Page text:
Make a case for a high speed stop before trains pass city by
WHAT to do about High Speed 2? As matters stand, the new rail link from London does not seem to offer many benefits for North Staffordshire.
We have no Stoke-on-Trent stop and, according to the latest business case, there is even a chance of our existing rail service being downgraded.
And then comes the environmental blight and botched compensation scheme.
For all that, I still think we should back High Speed 2 (HS2). But we have to start campaigning to make it work for us.
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Because after the Government's High Court victory on Friday, it looks like the scheme is going ahead.
What is more, the Government will most likely be consulting on the rail route it has sketched out.
So, this summer we will have to make our voice heard to ensure this infrastructure delivers jobs and businesses in The Potteries.
Now, the purists want us to demand a reconfigured line which, rather than skirting to the west of Stoke-on-Trent (following the path of the M6), comes into Stoke itself.
They argue that only city centre stations deliver tangible benefits from high speed services.
On the other leg of HS2, this is exactly the debate gripping Sheffield.
The proposed scheme has the line stopping at Meadowhall – the out of town shopping centre on the edge of the city – rather than in the city centre itself.
There are now fears HS2 will lead to a further hollowing out of the city centre and campaigners want a central Sheffield stop instead.
But the associated costs of tunnelling means it is highly unlikely. What is more, the easy tram links to Meadowhall still make the planned stop a helpful boost for the Sheffield economy.
In Stoke-on-Trent, it is equally unlikely we will have much luck in having the train line altered, which means our nearest stop will be in Crewe.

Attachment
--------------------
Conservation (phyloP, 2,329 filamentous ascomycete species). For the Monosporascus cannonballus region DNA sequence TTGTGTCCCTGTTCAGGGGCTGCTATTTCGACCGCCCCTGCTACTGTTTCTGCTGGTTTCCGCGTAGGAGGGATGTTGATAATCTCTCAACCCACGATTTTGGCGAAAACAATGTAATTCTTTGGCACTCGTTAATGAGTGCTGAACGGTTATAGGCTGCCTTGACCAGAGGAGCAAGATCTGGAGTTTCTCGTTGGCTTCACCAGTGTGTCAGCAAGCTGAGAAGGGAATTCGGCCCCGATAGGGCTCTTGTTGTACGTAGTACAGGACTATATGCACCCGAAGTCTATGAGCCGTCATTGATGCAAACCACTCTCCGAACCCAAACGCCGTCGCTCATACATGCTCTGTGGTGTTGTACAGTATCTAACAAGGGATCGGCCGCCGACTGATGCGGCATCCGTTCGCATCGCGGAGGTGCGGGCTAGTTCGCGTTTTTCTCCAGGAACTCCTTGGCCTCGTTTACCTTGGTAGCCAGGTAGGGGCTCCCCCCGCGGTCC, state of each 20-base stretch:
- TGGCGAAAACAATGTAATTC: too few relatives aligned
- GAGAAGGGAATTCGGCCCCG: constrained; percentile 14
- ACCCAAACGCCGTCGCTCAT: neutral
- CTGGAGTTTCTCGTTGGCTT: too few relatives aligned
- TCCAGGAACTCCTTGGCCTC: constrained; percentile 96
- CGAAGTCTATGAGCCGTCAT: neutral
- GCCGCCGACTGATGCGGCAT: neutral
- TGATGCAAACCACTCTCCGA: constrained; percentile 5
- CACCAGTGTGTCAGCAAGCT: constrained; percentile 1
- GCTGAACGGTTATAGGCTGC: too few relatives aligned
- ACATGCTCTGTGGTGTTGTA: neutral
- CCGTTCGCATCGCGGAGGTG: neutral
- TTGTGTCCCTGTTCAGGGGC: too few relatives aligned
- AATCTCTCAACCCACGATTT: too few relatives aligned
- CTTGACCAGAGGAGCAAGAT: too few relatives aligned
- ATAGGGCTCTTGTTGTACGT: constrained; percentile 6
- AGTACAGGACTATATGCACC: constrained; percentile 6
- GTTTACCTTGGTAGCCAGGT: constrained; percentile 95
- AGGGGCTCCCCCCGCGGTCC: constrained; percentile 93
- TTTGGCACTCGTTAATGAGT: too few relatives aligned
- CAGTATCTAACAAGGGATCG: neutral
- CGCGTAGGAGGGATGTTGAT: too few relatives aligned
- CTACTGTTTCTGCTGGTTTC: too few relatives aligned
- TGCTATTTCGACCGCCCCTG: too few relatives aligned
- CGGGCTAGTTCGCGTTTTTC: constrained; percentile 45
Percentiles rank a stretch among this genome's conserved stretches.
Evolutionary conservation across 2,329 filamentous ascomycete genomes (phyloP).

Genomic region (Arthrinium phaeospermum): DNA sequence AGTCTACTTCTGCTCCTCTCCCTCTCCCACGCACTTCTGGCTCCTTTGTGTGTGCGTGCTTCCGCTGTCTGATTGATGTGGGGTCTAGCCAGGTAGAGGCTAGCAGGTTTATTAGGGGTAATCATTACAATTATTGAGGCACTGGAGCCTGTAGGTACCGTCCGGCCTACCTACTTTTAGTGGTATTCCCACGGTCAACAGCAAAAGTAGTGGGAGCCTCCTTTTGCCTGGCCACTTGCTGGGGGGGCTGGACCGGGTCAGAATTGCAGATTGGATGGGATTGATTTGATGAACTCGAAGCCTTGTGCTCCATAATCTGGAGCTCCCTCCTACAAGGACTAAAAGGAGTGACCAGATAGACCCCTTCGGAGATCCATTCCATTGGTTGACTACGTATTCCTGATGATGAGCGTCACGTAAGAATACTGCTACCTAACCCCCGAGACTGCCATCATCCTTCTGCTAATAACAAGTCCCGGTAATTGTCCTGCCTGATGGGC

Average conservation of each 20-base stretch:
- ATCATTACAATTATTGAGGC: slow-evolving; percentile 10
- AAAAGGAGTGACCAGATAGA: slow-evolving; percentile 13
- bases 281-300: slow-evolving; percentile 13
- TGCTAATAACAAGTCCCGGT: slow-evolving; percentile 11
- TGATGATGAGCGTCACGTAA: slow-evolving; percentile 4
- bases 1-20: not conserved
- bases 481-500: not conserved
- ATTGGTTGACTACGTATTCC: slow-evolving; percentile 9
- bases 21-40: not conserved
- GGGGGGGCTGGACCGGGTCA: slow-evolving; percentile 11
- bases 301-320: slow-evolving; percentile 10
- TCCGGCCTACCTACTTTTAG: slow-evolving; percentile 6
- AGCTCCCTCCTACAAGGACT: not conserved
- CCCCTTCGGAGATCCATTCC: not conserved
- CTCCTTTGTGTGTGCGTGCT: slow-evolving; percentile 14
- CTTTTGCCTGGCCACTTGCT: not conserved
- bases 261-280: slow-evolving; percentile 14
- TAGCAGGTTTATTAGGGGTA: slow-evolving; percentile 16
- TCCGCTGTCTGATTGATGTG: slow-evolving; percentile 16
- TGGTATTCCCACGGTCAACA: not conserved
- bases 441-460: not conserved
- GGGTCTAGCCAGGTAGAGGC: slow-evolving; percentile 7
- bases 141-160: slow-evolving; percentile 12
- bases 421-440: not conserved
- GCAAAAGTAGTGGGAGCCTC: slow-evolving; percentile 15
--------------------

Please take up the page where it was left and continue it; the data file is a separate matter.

This connection is planned to service trains heading out to Liverpool, ensuring Merseyside doesn't lose everything to Manchester when it comes to HS2.
The station will mean good jobs and supply chain opportunities in Crewe – and this major infrastructure development could hopefully trickle down some employment opportunities to Stoke-on-Trent.
It certainly offers a chance to revitalise some brownfield sites in Crewe and we should not begrudge them their ambitions.
But we won't gain much by arguing for a fast shuttle service from Stoke-on-Trent to Crewe.
No-one wants to have to change trains, onto a high speed service that will only shave off 15 minutes from existing travel times to London or Manchester.
So, if we can't get a stop in Stoke and don't want to change at Crewe then the answer has to be our own stop in North Staffs. What we need is a parkway station near to the Keele services, close by the M6, where the train line cuts closest to the motorway.
This would be the natural stop between Manchester and Birmingham and would ensure some benefits would come to Staffordshire from HS2, rather than just compulsory purchase orders and property blight.
A parkway service would assist the broader North Staffordshire economy and, in the round, would be to the benefit of the Stoke-on-Trent urban region.
Having a high speed service some 10 minutes out of town would certainly assist in attracting new businesses into the city.
At the same time, we cannot afford any reduction in current services along the West Coast Main Line. This is a particular concern as the latest plans for HS2 show a dramatic cut in the frequency of trains between London, Stoke and Manchester as well as their speed.
As HS2 threatens to put more freight traffic onto the West Coast Main Line, its traditional passenger services look under threat.
This is clearly unacceptable – to be passed over for a high speed stop and then to have a reduction in existing services is certainly not the kind of regeneration we were promised by the HS2 revolution.
And it is not just Stoke-on-Trent.
Cities such as Derby, Leicester, Wakefield and Stockport look in danger of being similarly left behind by the advent of HS2.
As the consultation begins, now is the time to make a renewed case for a North Staffordshire stop.
Both Stoke-on-Trent and Newcastle councils have been lobbying the Department for Transport, but business and other city champions need to make their voices heard.
If HS2 is going to work for North Staffordshire, we have to start planning before we watch the train pass by all our stations.